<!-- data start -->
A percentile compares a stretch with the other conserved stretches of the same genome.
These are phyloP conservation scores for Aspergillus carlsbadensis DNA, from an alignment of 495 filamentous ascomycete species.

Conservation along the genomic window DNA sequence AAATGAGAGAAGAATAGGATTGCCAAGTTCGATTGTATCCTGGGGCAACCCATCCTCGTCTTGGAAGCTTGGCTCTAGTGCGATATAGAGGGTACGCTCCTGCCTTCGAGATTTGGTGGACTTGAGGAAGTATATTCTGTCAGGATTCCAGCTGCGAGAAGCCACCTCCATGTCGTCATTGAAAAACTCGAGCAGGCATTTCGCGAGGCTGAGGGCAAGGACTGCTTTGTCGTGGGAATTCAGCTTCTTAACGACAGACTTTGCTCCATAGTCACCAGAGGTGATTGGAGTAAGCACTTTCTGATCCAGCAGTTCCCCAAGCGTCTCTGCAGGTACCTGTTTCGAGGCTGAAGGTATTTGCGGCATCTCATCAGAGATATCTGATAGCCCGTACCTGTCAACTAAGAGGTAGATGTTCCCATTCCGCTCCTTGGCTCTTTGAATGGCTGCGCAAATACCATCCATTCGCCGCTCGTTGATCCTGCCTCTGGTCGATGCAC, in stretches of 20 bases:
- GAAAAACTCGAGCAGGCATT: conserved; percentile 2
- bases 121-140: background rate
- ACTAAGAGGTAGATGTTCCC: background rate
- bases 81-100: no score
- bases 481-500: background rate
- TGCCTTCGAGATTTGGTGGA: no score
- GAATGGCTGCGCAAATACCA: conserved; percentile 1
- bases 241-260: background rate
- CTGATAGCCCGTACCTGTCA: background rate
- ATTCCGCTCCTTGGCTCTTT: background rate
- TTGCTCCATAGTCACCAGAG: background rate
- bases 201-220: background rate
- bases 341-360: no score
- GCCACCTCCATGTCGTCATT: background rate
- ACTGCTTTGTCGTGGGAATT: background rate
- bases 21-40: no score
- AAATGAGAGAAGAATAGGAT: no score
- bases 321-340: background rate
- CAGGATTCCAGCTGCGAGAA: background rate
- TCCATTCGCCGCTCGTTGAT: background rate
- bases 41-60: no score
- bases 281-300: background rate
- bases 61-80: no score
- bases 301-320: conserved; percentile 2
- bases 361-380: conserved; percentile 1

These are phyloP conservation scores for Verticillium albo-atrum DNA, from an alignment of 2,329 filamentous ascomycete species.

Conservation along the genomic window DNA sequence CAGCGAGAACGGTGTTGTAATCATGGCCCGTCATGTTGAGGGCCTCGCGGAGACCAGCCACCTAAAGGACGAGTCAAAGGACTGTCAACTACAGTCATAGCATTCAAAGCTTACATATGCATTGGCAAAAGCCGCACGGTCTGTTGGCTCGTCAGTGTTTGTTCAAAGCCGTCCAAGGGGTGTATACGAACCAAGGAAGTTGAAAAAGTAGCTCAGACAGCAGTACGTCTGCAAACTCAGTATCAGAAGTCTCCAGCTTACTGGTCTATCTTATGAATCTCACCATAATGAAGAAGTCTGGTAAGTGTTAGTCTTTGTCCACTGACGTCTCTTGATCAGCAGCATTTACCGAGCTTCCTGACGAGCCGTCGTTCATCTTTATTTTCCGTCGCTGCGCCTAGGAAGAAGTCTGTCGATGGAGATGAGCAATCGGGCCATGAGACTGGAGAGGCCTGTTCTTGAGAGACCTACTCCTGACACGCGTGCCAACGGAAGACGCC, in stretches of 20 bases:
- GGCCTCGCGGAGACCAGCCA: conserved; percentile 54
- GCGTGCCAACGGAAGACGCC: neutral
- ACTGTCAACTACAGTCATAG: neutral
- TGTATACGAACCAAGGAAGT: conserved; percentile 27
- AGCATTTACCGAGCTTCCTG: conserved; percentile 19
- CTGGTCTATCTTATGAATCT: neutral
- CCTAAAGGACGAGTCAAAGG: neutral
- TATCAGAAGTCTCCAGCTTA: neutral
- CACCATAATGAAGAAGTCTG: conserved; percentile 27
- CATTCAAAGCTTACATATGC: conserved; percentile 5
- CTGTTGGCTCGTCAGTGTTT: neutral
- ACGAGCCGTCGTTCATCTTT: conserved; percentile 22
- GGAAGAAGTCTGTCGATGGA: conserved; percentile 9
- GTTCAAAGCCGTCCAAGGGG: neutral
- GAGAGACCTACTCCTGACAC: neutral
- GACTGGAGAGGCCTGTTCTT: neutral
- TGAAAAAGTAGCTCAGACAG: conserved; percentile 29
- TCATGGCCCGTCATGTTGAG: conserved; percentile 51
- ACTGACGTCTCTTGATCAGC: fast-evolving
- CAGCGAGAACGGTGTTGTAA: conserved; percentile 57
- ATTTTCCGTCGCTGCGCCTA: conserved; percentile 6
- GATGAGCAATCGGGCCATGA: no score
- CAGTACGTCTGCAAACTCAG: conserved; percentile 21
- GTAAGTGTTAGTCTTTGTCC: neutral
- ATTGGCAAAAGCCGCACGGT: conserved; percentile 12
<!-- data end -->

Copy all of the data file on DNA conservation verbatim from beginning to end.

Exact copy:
A percentile compares a stretch with the other conserved stretches of the same genome.
These are phyloP conservation scores for Aspergillus carlsbadensis DNA, from an alignment of 495 filamentous ascomycete species.

Conservation along the genomic window DNA sequence AAATGAGAGAAGAATAGGATTGCCAAGTTCGATTGTATCCTGGGGCAACCCATCCTCGTCTTGGAAGCTTGGCTCTAGTGCGATATAGAGGGTACGCTCCTGCCTTCGAGATTTGGTGGACTTGAGGAAGTATATTCTGTCAGGATTCCAGCTGCGAGAAGCCACCTCCATGTCGTCATTGAAAAACTCGAGCAGGCATTTCGCGAGGCTGAGGGCAAGGACTGCTTTGTCGTGGGAATTCAGCTTCTTAACGACAGACTTTGCTCCATAGTCACCAGAGGTGATTGGAGTAAGCACTTTCTGATCCAGCAGTTCCCCAAGCGTCTCTGCAGGTACCTGTTTCGAGGCTGAAGGTATTTGCGGCATCTCATCAGAGATATCTGATAGCCCGTACCTGTCAACTAAGAGGTAGATGTTCCCATTCCGCTCCTTGGCTCTTTGAATGGCTGCGCAAATACCATCCATTCGCCGCTCGTTGATCCTGCCTCTGGTCGATGCAC, in stretches of 20 bases:
- GAAAAACTCGAGCAGGCATT: conserved; percentile 2
- bases 121-140: background rate
- ACTAAGAGGTAGATGTTCCC: background rate
- bases 81-100: no score
- bases 481-500: background rate
- TGCCTTCGAGATTTGGTGGA: no score
- GAATGGCTGCGCAAATACCA: conserved; percentile 1
- bases 241-260: background rate
- CTGATAGCCCGTACCTGTCA: background rate
- ATTCCGCTCCTTGGCTCTTT: background rate
- TTGCTCCATAGTCACCAGAG: background rate
- bases 201-220: background rate
- bases 341-360: no score
- GCCACCTCCATGTCGTCATT: background rate
- ACTGCTTTGTCGTGGGAATT: background rate
- bases 21-40: no score
- AAATGAGAGAAGAATAGGAT: no score
- bases 321-340: background rate
- CAGGATTCCAGCTGCGAGAA: background rate
- TCCATTCGCCGCTCGTTGAT: background rate
- bases 41-60: no score
- bases 281-300: background rate
- bases 61-80: no score
- bases 301-320: conserved; percentile 2
- bases 361-380: conserved; percentile 1

These are phyloP conservation scores for Verticillium albo-atrum DNA, from an alignment of 2,329 filamentous ascomycete species.

Conservation along the genomic window DNA sequence CAGCGAGAACGGTGTTGTAATCATGGCCCGTCATGTTGAGGGCCTCGCGGAGACCAGCCACCTAAAGGACGAGTCAAAGGACTGTCAACTACAGTCATAGCATTCAAAGCTTACATATGCATTGGCAAAAGCCGCACGGTCTGTTGGCTCGTCAGTGTTTGTTCAAAGCCGTCCAAGGGGTGTATACGAACCAAGGAAGTTGAAAAAGTAGCTCAGACAGCAGTACGTCTGCAAACTCAGTATCAGAAGTCTCCAGCTTACTGGTCTATCTTATGAATCTCACCATAATGAAGAAGTCTGGTAAGTGTTAGTCTTTGTCCACTGACGTCTCTTGATCAGCAGCATTTACCGAGCTTCCTGACGAGCCGTCGTTCATCTTTATTTTCCGTCGCTGCGCCTAGGAAGAAGTCTGTCGATGGAGATGAGCAATCGGGCCATGAGACTGGAGAGGCCTGTTCTTGAGAGACCTACTCCTGACACGCGTGCCAACGGAAGACGCC, in stretches of 20 bases:
- GGCCTCGCGGAGACCAGCCA: conserved; percentile 54
- GCGTGCCAACGGAAGACGCC: neutral
- ACTGTCAACTACAGTCATAG: neutral
- TGTATACGAACCAAGGAAGT: conserved; percentile 27
- AGCATTTACCGAGCTTCCTG: conserved; percentile 19
- CTGGTCTATCTTATGAATCT: neutral
- CCTAAAGGACGAGTCAAAGG: neutral
- TATCAGAAGTCTCCAGCTTA: neutral
- CACCATAATGAAGAAGTCTG: conserved; percentile 27
- CATTCAAAGCTTACATATGC: conserved; percentile 5
- CTGTTGGCTCGTCAGTGTTT: neutral
- ACGAGCCGTCGTTCATCTTT: conserved; percentile 22
- GGAAGAAGTCTGTCGATGGA: conserved; percentile 9
- GTTCAAAGCCGTCCAAGGGG: neutral
- GAGAGACCTACTCCTGACAC: neutral
- GACTGGAGAGGCCTGTTCTT: neutral
- TGAAAAAGTAGCTCAGACAG: conserved; percentile 29
- TCATGGCCCGTCATGTTGAG: conserved; percentile 51
- ACTGACGTCTCTTGATCAGC: fast-evolving
- CAGCGAGAACGGTGTTGTAA: conserved; percentile 57
- ATTTTCCGTCGCTGCGCCTA: conserved; percentile 6
- GATGAGCAATCGGGCCATGA: no score
- CAGTACGTCTGCAAACTCAG: conserved; percentile 21
- GTAAGTGTTAGTCTTTGTCC: neutral
- ATTGGCAAAAGCCGCACGGT: conserved; percentile 12